Study Guide

The Shawshank Redemption The Warden (Bob Gunton)

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The Warden (Bob Gunton)

Silent But Deadly

For being probably one of the most hated movie villains ever, Warden Norton isn't your typical baddie. He's small (vertically, anyway), kinda dorky looking (sorry, but the horn-rimmed glasses are a definite tip-off), he's always dressed in a suit and tie and is forever quoting passages from the Bible. Not usually the traits and mannerisms that make us movie-goers quiver and quake in our seats. His deadpan demeanor makes him even scarier. He's in absolute control and lets the prisoners know that they are absolutely powerless. He'll stop at nothing to protect his corrupt interests, even if it means murdering a young inmate who could have helped exonerate Andy. That's what makes the movie's ending so sweet.

The warden's careful and exacting, and knows just the right buttons to push in order to exert maximum mental and physical anguish. He can turn the screws as well as anyone. Casually sentencing Andy to yet another month in The Hole when he doesn't immediately agree to keep helping him with his nefarious schemes? Nasty.

While most probably wouldn't consider Warden Norton in the pantheon of movie villain greats, you have to give him credit for making the hairs on the backs of our necks stand up whenever he gets screen time.

You Will Respect His Authoritah

If Frank Darabont set out to craft a two-hour career-planning tool encouraging kids to become prison wardens, he failed miserably.

Norton is pretty much the worst. He abuses his authority in every way imaginable, using the inmates in his prison to do the bulk of his dirty work, even going so far as to con his own friends (like that gentleman with the pie). He's just the rare bad egg, right? Certainly this sort of behavior doesn't come with the territory in his line of work?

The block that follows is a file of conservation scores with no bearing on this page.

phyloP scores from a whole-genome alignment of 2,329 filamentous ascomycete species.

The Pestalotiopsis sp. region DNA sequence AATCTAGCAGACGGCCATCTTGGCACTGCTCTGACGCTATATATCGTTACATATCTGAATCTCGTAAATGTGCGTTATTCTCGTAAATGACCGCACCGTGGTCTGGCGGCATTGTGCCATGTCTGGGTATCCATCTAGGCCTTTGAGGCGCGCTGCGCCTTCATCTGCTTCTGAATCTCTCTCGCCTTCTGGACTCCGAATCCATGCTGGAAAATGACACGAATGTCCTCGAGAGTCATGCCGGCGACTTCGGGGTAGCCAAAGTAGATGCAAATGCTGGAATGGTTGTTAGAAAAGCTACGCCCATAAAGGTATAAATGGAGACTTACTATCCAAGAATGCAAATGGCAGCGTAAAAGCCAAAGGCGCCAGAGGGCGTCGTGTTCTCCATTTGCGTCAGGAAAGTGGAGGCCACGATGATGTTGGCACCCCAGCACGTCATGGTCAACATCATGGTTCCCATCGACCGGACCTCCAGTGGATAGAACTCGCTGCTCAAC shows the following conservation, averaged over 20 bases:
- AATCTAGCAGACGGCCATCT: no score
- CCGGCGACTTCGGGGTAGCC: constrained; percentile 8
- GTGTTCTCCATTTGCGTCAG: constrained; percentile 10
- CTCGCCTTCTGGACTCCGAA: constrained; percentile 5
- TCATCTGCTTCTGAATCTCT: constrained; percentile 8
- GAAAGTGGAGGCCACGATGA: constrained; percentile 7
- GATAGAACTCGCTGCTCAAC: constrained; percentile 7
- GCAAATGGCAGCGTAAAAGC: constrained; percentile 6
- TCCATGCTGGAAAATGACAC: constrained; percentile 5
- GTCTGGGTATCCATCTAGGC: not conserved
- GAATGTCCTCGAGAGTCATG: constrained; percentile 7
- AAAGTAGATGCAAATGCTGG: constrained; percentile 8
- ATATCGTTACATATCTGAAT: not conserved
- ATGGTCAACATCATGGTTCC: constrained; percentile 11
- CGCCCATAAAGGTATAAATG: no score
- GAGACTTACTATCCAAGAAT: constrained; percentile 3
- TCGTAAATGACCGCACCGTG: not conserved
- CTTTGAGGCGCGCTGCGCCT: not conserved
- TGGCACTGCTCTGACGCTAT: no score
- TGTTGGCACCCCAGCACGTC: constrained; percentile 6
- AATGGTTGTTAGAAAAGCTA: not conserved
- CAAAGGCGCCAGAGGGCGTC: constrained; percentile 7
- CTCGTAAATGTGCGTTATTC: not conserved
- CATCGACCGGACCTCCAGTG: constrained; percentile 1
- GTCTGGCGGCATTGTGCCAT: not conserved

It could be that Norton was merely a bad guy who happened to be a prison warden. More likely, the writers of the book and screenplay (King and Darabont, respectively) were trying to say something here about people in positions of authority, in general, and about the higher-ups within the U.S. prison system specifically. Oh, great. It's about to get all political up in here.

"Power corrupts, and absolute power corrupts absolutely." That was said by a guy named Lord Acton, and he was a Lord, so we assume he knew what he was talking about. It does seem to be the case. We look at politicians, CEO bigwigs, etc., and it seems that every time one of them climbs the ranks and arrives at the peak of their profession, moral responsibility tends to go out the window. Not across the board—there are some awfully rich philanthropists out there—but by and large, there aren't a ton of Mother Teresa types in places like the U.S. Senate.

Add to that the idea of being surrounded, day in and day out, by convicted felons who have committed all sorts of atrocities, and a person's superiority-o-meter could go through the roof. There have been a lot of stories over the years about corrupt prison officials taking advantage of the system, becoming no better than the criminals under their charge, and Norton fits the mold. Maybe that's why he's so dang scary. Because we know he's actually out there. What's more, he seems to be accountable to nobody within the system, which is why Andy sends his evidence to the newspapers and not the DOJ after his escape.

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